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Mindful Eating (or: How Not to Eat a Whole Can of Garbanzo Beans in One Sitting)

mindful-eating-585Mindfulness is all the rage right now. Heck, it even made the cover of one of the last great bastions of printed matter, Time magazine. The ancient Eastern philosophy is nothing new to practicing yoginis like myself. Mindfulness is simply the act — or should we say art — of maintaining awareness of any one thing at a time.
In yoga, we focus in on the breath in order to block out distractions; in life, we strive to pay close, non-judgmental attention to what is going on in our internal and external environment. They call it being present.
So what does this have to do with my latest healthy obsession? Well, let me tell ya.
For those of you who don’t follow sports, we are right smack dab in the middle of the NCAA basketball season. A couple of times a week I watch as young men race up and down the court burning God only knows how many calories.
Now, while the players might be getting a great workout, my activity level is limited to the occasional dash to the kitchen. Knowing as much, I consciously make an effort to minimize the caloric damage inflicted on my body during game-day munching by creating healthful snacks.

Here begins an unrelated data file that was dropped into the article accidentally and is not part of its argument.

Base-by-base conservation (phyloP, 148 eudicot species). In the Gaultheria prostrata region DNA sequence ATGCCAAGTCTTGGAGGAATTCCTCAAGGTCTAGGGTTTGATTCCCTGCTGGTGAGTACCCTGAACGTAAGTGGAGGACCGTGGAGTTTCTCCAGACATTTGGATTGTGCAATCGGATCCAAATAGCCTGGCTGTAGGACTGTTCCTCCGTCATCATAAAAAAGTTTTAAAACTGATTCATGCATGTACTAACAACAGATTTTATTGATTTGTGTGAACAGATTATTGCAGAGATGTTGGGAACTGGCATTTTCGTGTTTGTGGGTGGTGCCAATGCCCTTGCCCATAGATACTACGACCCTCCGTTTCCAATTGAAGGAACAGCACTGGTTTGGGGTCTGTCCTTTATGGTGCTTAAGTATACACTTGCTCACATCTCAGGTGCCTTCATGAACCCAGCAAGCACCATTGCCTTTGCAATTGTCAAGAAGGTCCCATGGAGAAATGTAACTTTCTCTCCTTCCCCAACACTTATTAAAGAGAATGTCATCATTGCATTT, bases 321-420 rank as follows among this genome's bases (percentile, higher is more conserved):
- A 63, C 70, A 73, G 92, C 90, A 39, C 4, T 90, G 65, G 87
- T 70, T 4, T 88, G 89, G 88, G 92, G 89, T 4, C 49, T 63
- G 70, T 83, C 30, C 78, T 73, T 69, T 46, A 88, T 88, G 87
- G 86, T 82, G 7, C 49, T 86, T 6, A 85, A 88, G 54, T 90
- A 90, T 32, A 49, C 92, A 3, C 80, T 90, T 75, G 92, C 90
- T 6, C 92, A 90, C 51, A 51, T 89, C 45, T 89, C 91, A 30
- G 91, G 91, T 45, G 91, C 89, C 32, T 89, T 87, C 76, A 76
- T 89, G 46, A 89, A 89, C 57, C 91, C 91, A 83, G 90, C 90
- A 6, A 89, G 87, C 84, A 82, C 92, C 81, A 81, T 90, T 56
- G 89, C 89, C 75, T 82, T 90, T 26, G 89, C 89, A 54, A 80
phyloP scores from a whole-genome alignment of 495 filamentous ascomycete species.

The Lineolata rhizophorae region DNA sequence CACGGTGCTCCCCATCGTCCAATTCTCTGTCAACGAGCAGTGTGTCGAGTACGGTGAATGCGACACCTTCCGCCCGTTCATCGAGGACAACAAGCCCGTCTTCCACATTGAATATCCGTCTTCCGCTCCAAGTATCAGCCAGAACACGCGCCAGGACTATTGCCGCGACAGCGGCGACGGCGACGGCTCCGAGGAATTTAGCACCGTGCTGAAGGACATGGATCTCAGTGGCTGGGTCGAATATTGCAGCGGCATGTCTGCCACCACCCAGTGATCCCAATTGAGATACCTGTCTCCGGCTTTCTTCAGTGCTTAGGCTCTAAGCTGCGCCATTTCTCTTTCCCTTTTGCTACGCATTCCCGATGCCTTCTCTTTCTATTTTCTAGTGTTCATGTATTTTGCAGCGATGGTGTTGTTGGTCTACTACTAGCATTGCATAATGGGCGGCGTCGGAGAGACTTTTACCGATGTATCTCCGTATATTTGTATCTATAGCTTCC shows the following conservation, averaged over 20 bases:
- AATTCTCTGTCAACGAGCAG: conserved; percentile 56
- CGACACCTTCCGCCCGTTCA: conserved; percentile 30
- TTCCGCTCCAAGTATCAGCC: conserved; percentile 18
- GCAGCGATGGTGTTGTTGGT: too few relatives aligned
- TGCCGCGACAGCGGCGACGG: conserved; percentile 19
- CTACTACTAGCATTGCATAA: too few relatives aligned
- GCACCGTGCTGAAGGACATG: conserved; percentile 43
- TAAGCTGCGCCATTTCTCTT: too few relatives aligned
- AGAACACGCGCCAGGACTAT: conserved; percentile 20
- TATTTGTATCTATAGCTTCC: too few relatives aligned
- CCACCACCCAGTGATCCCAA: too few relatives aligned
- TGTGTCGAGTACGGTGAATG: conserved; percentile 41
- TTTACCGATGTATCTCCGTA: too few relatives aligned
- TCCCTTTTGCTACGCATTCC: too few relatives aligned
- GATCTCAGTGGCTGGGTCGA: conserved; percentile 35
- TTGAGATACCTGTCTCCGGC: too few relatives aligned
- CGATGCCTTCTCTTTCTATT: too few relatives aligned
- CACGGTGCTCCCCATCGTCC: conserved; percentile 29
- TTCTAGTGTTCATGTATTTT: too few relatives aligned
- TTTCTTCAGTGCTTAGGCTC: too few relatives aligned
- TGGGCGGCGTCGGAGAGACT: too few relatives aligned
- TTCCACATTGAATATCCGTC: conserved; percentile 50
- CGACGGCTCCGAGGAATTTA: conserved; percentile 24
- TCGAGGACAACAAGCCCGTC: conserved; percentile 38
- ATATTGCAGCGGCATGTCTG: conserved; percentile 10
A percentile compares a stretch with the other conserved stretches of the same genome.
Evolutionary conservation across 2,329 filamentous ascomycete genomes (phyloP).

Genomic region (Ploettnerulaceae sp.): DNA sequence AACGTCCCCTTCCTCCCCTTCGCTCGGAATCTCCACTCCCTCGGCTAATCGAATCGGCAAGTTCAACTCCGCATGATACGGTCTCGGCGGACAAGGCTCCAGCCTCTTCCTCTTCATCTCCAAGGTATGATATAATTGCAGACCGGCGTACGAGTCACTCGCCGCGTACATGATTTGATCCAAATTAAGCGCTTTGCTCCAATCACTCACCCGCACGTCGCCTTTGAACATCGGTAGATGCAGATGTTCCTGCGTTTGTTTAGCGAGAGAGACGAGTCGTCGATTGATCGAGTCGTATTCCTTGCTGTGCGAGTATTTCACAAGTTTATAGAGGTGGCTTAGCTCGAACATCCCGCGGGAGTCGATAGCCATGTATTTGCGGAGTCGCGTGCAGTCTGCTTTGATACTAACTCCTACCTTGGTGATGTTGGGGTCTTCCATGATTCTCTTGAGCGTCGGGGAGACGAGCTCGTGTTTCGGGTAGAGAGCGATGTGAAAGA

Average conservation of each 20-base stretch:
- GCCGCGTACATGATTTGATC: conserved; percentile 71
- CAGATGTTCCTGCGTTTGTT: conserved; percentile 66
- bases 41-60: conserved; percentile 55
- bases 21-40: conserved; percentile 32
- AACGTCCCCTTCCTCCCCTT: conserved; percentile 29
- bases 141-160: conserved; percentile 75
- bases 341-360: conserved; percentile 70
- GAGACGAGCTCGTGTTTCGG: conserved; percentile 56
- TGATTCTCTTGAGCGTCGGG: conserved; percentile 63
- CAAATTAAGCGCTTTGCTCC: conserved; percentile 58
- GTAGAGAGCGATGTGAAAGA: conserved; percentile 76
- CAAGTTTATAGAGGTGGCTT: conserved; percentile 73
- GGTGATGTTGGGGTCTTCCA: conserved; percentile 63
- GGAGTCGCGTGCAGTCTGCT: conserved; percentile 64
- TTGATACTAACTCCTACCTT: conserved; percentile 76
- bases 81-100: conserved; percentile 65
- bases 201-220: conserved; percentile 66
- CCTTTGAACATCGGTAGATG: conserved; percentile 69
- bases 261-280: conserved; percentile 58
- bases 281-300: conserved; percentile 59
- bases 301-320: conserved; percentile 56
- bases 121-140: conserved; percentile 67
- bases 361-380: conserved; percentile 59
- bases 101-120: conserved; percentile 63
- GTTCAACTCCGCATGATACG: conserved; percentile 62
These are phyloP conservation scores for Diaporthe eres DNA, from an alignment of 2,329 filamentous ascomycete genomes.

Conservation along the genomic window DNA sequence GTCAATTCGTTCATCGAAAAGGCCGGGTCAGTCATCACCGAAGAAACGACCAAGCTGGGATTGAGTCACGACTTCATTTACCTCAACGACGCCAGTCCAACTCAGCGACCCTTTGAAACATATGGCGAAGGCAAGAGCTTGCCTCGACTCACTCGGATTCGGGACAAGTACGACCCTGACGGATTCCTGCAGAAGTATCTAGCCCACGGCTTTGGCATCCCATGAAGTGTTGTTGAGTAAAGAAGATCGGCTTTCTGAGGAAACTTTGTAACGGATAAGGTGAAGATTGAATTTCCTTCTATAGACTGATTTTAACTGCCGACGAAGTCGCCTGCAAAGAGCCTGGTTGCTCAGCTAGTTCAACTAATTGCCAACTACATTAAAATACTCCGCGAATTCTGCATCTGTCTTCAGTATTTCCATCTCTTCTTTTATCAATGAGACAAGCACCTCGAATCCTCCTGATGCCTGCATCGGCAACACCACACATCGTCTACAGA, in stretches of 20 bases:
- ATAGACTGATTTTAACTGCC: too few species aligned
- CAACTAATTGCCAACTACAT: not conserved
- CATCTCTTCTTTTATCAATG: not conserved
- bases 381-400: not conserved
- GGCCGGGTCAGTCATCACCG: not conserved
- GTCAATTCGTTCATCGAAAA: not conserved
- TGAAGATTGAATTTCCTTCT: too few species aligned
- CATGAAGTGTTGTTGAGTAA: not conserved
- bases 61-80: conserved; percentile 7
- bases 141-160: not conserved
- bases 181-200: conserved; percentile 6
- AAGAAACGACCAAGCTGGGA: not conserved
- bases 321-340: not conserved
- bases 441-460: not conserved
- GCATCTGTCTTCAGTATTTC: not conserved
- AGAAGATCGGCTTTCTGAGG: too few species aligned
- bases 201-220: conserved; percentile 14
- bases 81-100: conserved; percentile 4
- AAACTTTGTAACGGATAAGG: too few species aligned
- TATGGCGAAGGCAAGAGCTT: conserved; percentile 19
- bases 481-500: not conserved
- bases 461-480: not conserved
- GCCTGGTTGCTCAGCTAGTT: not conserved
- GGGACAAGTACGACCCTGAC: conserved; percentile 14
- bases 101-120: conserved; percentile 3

Here comes the connection to mindfulness. Or, in this case, un-mindfulness.


Last week I whipped up a batch of low-fat, high-fiber roasted garbanzo beans for the event. Perfect, right?
The problem is, I got so caught up in the game and the munching that I didn’t realize how many of those delightfully spicy, crunchy nuggets I popped in my mouth until my fingers scratched the bottom of the empty bowl!
So, yes, I ate an entire can of garbanzos in one sitting. We’re talking 385-bean calories that I didn’t recall eating, much less enjoying. Good thing I wasn’t planning on going anywhere that night.
Since then, I’ve added another objective to my eating plan. Now I not only strive for moderation in my eats, but mindful moderation. If you want to get a good feel for what I’m talking about, try this beginner’s guide to mindfulness, the raisin meditation.
People who routinely practice mindfulness experience less stress, decreased anxiety and greater focus. Similarly, those who practice mindfulness while eating reduce the chance of overindulgence, improve digestion and increase their enjoyment of food. And when it comes right down to it, isn’t pleasure a major component of this eating thing?
Do you practice mindfulness in your eating habits? —Karen

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